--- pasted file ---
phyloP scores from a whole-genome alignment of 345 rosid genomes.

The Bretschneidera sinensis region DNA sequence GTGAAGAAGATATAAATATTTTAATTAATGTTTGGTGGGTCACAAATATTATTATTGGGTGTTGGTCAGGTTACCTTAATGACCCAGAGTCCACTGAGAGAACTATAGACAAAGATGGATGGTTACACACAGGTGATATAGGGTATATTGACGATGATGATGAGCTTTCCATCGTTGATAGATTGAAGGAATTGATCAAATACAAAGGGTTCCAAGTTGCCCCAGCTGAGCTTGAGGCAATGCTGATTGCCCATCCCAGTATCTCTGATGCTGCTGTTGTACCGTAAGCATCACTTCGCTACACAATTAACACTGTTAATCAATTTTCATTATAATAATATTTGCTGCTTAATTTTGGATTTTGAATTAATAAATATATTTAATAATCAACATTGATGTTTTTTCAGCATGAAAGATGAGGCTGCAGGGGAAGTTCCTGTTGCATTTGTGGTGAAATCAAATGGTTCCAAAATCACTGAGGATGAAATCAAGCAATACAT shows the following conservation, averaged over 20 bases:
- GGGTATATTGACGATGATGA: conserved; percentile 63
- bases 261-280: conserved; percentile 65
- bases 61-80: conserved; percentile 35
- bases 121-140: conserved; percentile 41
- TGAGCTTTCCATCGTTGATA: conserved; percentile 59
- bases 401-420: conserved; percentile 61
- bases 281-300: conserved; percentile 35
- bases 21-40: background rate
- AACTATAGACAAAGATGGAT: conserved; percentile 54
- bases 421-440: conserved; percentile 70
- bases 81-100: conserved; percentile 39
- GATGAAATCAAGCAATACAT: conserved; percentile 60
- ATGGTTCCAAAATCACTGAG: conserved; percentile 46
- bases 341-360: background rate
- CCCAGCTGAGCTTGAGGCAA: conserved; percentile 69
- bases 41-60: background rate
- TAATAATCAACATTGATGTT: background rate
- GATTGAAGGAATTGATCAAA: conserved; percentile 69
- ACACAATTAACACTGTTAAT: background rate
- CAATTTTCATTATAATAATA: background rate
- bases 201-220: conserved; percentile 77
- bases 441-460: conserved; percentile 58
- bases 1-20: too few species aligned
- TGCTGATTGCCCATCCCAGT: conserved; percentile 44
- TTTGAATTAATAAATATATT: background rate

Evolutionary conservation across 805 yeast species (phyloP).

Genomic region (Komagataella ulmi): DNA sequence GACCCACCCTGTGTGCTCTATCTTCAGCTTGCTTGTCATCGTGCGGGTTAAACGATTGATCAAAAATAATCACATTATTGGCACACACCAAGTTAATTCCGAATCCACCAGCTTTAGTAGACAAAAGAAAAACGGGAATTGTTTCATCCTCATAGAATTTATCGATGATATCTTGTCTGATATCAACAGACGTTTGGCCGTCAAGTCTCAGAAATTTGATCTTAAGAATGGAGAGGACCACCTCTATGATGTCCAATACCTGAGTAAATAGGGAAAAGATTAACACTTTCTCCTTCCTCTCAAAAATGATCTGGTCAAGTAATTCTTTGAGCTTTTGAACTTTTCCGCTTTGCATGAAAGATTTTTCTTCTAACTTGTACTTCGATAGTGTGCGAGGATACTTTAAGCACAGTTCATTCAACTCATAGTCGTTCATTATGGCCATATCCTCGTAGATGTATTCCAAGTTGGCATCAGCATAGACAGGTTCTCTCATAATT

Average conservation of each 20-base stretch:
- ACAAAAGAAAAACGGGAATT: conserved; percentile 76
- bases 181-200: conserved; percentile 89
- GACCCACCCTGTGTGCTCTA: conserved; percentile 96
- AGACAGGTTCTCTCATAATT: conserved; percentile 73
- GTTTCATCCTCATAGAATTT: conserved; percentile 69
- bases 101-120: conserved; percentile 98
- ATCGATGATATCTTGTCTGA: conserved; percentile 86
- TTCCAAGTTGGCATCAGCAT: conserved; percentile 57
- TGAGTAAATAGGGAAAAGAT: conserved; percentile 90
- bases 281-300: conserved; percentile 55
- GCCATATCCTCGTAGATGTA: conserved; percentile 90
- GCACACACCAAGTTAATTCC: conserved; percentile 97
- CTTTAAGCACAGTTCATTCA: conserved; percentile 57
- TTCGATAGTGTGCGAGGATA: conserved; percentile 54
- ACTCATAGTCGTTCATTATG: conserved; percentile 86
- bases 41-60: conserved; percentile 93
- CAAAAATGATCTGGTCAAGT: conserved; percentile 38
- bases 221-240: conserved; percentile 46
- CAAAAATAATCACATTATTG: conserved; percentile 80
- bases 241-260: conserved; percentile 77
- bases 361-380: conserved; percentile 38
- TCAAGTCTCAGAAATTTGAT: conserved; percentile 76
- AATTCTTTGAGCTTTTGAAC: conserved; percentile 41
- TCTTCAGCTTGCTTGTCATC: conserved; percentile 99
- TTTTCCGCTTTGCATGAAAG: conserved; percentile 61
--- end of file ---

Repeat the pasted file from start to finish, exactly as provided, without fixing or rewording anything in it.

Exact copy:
phyloP scores from a whole-genome alignment of 345 rosid genomes.

The Bretschneidera sinensis region DNA sequence GTGAAGAAGATATAAATATTTTAATTAATGTTTGGTGGGTCACAAATATTATTATTGGGTGTTGGTCAGGTTACCTTAATGACCCAGAGTCCACTGAGAGAACTATAGACAAAGATGGATGGTTACACACAGGTGATATAGGGTATATTGACGATGATGATGAGCTTTCCATCGTTGATAGATTGAAGGAATTGATCAAATACAAAGGGTTCCAAGTTGCCCCAGCTGAGCTTGAGGCAATGCTGATTGCCCATCCCAGTATCTCTGATGCTGCTGTTGTACCGTAAGCATCACTTCGCTACACAATTAACACTGTTAATCAATTTTCATTATAATAATATTTGCTGCTTAATTTTGGATTTTGAATTAATAAATATATTTAATAATCAACATTGATGTTTTTTCAGCATGAAAGATGAGGCTGCAGGGGAAGTTCCTGTTGCATTTGTGGTGAAATCAAATGGTTCCAAAATCACTGAGGATGAAATCAAGCAATACAT shows the following conservation, averaged over 20 bases:
- GGGTATATTGACGATGATGA: conserved; percentile 63
- bases 261-280: conserved; percentile 65
- bases 61-80: conserved; percentile 35
- bases 121-140: conserved; percentile 41
- TGAGCTTTCCATCGTTGATA: conserved; percentile 59
- bases 401-420: conserved; percentile 61
- bases 281-300: conserved; percentile 35
- bases 21-40: background rate
- AACTATAGACAAAGATGGAT: conserved; percentile 54
- bases 421-440: conserved; percentile 70
- bases 81-100: conserved; percentile 39
- GATGAAATCAAGCAATACAT: conserved; percentile 60
- ATGGTTCCAAAATCACTGAG: conserved; percentile 46
- bases 341-360: background rate
- CCCAGCTGAGCTTGAGGCAA: conserved; percentile 69
- bases 41-60: background rate
- TAATAATCAACATTGATGTT: background rate
- GATTGAAGGAATTGATCAAA: conserved; percentile 69
- ACACAATTAACACTGTTAAT: background rate
- CAATTTTCATTATAATAATA: background rate
- bases 201-220: conserved; percentile 77
- bases 441-460: conserved; percentile 58
- bases 1-20: too few species aligned
- TGCTGATTGCCCATCCCAGT: conserved; percentile 44
- TTTGAATTAATAAATATATT: background rate

Evolutionary conservation across 805 yeast species (phyloP).

Genomic region (Komagataella ulmi): DNA sequence GACCCACCCTGTGTGCTCTATCTTCAGCTTGCTTGTCATCGTGCGGGTTAAACGATTGATCAAAAATAATCACATTATTGGCACACACCAAGTTAATTCCGAATCCACCAGCTTTAGTAGACAAAAGAAAAACGGGAATTGTTTCATCCTCATAGAATTTATCGATGATATCTTGTCTGATATCAACAGACGTTTGGCCGTCAAGTCTCAGAAATTTGATCTTAAGAATGGAGAGGACCACCTCTATGATGTCCAATACCTGAGTAAATAGGGAAAAGATTAACACTTTCTCCTTCCTCTCAAAAATGATCTGGTCAAGTAATTCTTTGAGCTTTTGAACTTTTCCGCTTTGCATGAAAGATTTTTCTTCTAACTTGTACTTCGATAGTGTGCGAGGATACTTTAAGCACAGTTCATTCAACTCATAGTCGTTCATTATGGCCATATCCTCGTAGATGTATTCCAAGTTGGCATCAGCATAGACAGGTTCTCTCATAATT

Average conservation of each 20-base stretch:
- ACAAAAGAAAAACGGGAATT: conserved; percentile 76
- bases 181-200: conserved; percentile 89
- GACCCACCCTGTGTGCTCTA: conserved; percentile 96
- AGACAGGTTCTCTCATAATT: conserved; percentile 73
- GTTTCATCCTCATAGAATTT: conserved; percentile 69
- bases 101-120: conserved; percentile 98
- ATCGATGATATCTTGTCTGA: conserved; percentile 86
- TTCCAAGTTGGCATCAGCAT: conserved; percentile 57
- TGAGTAAATAGGGAAAAGAT: conserved; percentile 90
- bases 281-300: conserved; percentile 55
- GCCATATCCTCGTAGATGTA: conserved; percentile 90
- GCACACACCAAGTTAATTCC: conserved; percentile 97
- CTTTAAGCACAGTTCATTCA: conserved; percentile 57
- TTCGATAGTGTGCGAGGATA: conserved; percentile 54
- ACTCATAGTCGTTCATTATG: conserved; percentile 86
- bases 41-60: conserved; percentile 93
- CAAAAATGATCTGGTCAAGT: conserved; percentile 38
- bases 221-240: conserved; percentile 46
- CAAAAATAATCACATTATTG: conserved; percentile 80
- bases 241-260: conserved; percentile 77
- bases 361-380: conserved; percentile 38
- TCAAGTCTCAGAAATTTGAT: conserved; percentile 76
- AATTCTTTGAGCTTTTGAAC: conserved; percentile 41
- TCTTCAGCTTGCTTGTCATC: conserved; percentile 99
- TTTTCCGCTTTGCATGAAAG: conserved; percentile 61